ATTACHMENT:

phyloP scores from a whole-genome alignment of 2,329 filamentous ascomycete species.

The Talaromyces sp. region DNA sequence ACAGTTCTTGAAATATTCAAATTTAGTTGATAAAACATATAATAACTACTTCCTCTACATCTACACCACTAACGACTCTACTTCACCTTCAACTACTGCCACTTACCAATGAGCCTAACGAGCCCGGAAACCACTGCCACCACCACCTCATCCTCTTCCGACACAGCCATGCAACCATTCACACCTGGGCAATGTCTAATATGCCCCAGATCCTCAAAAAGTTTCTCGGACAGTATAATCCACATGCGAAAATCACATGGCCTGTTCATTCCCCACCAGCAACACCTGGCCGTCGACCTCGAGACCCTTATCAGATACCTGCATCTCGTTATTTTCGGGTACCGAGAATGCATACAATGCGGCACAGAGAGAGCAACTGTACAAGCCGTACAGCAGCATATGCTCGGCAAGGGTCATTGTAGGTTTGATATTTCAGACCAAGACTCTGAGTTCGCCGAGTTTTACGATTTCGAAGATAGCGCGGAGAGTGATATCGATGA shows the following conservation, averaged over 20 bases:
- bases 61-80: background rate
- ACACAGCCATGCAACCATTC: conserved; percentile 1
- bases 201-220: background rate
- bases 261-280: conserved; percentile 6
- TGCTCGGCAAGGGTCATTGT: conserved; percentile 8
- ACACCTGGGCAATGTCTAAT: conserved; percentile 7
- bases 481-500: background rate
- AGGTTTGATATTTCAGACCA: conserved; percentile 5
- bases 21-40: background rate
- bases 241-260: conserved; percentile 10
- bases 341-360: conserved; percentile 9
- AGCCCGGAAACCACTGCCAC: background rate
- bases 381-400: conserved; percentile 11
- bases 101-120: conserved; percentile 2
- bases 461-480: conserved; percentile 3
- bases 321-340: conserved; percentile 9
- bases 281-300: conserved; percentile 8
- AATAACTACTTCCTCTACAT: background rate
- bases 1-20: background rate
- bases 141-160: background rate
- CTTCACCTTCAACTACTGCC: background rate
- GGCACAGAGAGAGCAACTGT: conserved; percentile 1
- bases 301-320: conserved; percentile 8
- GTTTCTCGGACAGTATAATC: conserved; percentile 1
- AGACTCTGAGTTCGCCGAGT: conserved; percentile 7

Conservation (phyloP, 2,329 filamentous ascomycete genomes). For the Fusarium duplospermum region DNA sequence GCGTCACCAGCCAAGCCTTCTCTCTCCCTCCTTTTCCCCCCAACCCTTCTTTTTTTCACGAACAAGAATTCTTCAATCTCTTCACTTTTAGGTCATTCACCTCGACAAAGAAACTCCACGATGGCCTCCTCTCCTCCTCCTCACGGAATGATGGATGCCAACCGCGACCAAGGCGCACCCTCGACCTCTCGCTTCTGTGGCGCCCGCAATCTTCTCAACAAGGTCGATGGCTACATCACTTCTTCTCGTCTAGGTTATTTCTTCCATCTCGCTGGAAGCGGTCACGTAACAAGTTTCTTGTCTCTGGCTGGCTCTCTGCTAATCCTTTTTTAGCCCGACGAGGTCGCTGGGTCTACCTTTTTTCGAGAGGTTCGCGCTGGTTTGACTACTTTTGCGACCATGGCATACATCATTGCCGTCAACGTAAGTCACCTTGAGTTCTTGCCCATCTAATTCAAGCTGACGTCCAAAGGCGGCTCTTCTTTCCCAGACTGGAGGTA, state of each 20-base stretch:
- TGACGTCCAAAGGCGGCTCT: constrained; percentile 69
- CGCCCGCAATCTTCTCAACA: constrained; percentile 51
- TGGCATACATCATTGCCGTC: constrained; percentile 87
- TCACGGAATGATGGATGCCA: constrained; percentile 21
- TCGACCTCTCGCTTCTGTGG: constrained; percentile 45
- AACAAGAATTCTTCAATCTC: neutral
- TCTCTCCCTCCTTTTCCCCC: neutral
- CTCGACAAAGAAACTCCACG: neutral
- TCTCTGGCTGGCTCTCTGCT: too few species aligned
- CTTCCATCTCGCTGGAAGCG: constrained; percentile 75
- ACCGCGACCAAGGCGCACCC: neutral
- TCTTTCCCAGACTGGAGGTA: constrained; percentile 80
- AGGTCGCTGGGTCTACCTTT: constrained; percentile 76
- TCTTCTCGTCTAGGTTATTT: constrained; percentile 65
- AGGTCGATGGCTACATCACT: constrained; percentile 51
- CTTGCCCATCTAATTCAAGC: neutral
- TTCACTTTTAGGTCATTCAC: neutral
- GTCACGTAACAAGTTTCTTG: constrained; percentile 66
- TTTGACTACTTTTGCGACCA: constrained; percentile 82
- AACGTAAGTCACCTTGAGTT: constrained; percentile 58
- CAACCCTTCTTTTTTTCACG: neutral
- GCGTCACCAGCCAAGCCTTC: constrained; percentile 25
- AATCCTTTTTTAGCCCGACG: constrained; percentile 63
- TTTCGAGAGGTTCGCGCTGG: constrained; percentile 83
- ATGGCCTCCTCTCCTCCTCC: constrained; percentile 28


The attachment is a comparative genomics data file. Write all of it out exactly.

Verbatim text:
phyloP scores from a whole-genome alignment of 2,329 filamentous ascomycete species.

The Talaromyces sp. region DNA sequence ACAGTTCTTGAAATATTCAAATTTAGTTGATAAAACATATAATAACTACTTCCTCTACATCTACACCACTAACGACTCTACTTCACCTTCAACTACTGCCACTTACCAATGAGCCTAACGAGCCCGGAAACCACTGCCACCACCACCTCATCCTCTTCCGACACAGCCATGCAACCATTCACACCTGGGCAATGTCTAATATGCCCCAGATCCTCAAAAAGTTTCTCGGACAGTATAATCCACATGCGAAAATCACATGGCCTGTTCATTCCCCACCAGCAACACCTGGCCGTCGACCTCGAGACCCTTATCAGATACCTGCATCTCGTTATTTTCGGGTACCGAGAATGCATACAATGCGGCACAGAGAGAGCAACTGTACAAGCCGTACAGCAGCATATGCTCGGCAAGGGTCATTGTAGGTTTGATATTTCAGACCAAGACTCTGAGTTCGCCGAGTTTTACGATTTCGAAGATAGCGCGGAGAGTGATATCGATGA shows the following conservation, averaged over 20 bases:
- bases 61-80: background rate
- ACACAGCCATGCAACCATTC: conserved; percentile 1
- bases 201-220: background rate
- bases 261-280: conserved; percentile 6
- TGCTCGGCAAGGGTCATTGT: conserved; percentile 8
- ACACCTGGGCAATGTCTAAT: conserved; percentile 7
- bases 481-500: background rate
- AGGTTTGATATTTCAGACCA: conserved; percentile 5
- bases 21-40: background rate
- bases 241-260: conserved; percentile 10
- bases 341-360: conserved; percentile 9
- AGCCCGGAAACCACTGCCAC: background rate
- bases 381-400: conserved; percentile 11
- bases 101-120: conserved; percentile 2
- bases 461-480: conserved; percentile 3
- bases 321-340: conserved; percentile 9
- bases 281-300: conserved; percentile 8
- AATAACTACTTCCTCTACAT: background rate
- bases 1-20: background rate
- bases 141-160: background rate
- CTTCACCTTCAACTACTGCC: background rate
- GGCACAGAGAGAGCAACTGT: conserved; percentile 1
- bases 301-320: conserved; percentile 8
- GTTTCTCGGACAGTATAATC: conserved; percentile 1
- AGACTCTGAGTTCGCCGAGT: conserved; percentile 7

Conservation (phyloP, 2,329 filamentous ascomycete genomes). For the Fusarium duplospermum region DNA sequence GCGTCACCAGCCAAGCCTTCTCTCTCCCTCCTTTTCCCCCCAACCCTTCTTTTTTTCACGAACAAGAATTCTTCAATCTCTTCACTTTTAGGTCATTCACCTCGACAAAGAAACTCCACGATGGCCTCCTCTCCTCCTCCTCACGGAATGATGGATGCCAACCGCGACCAAGGCGCACCCTCGACCTCTCGCTTCTGTGGCGCCCGCAATCTTCTCAACAAGGTCGATGGCTACATCACTTCTTCTCGTCTAGGTTATTTCTTCCATCTCGCTGGAAGCGGTCACGTAACAAGTTTCTTGTCTCTGGCTGGCTCTCTGCTAATCCTTTTTTAGCCCGACGAGGTCGCTGGGTCTACCTTTTTTCGAGAGGTTCGCGCTGGTTTGACTACTTTTGCGACCATGGCATACATCATTGCCGTCAACGTAAGTCACCTTGAGTTCTTGCCCATCTAATTCAAGCTGACGTCCAAAGGCGGCTCTTCTTTCCCAGACTGGAGGTA, state of each 20-base stretch:
- TGACGTCCAAAGGCGGCTCT: constrained; percentile 69
- CGCCCGCAATCTTCTCAACA: constrained; percentile 51
- TGGCATACATCATTGCCGTC: constrained; percentile 87
- TCACGGAATGATGGATGCCA: constrained; percentile 21
- TCGACCTCTCGCTTCTGTGG: constrained; percentile 45
- AACAAGAATTCTTCAATCTC: neutral
- TCTCTCCCTCCTTTTCCCCC: neutral
- CTCGACAAAGAAACTCCACG: neutral
- TCTCTGGCTGGCTCTCTGCT: too few species aligned
- CTTCCATCTCGCTGGAAGCG: constrained; percentile 75
- ACCGCGACCAAGGCGCACCC: neutral
- TCTTTCCCAGACTGGAGGTA: constrained; percentile 80
- AGGTCGCTGGGTCTACCTTT: constrained; percentile 76
- TCTTCTCGTCTAGGTTATTT: constrained; percentile 65
- AGGTCGATGGCTACATCACT: constrained; percentile 51
- CTTGCCCATCTAATTCAAGC: neutral
- TTCACTTTTAGGTCATTCAC: neutral
- GTCACGTAACAAGTTTCTTG: constrained; percentile 66
- TTTGACTACTTTTGCGACCA: constrained; percentile 82
- AACGTAAGTCACCTTGAGTT: constrained; percentile 58
- CAACCCTTCTTTTTTTCACG: neutral
- GCGTCACCAGCCAAGCCTTC: constrained; percentile 25
- AATCCTTTTTTAGCCCGACG: constrained; percentile 63
- TTTCGAGAGGTTCGCGCTGG: constrained; percentile 83
- ATGGCCTCCTCTCCTCCTCC: constrained; percentile 28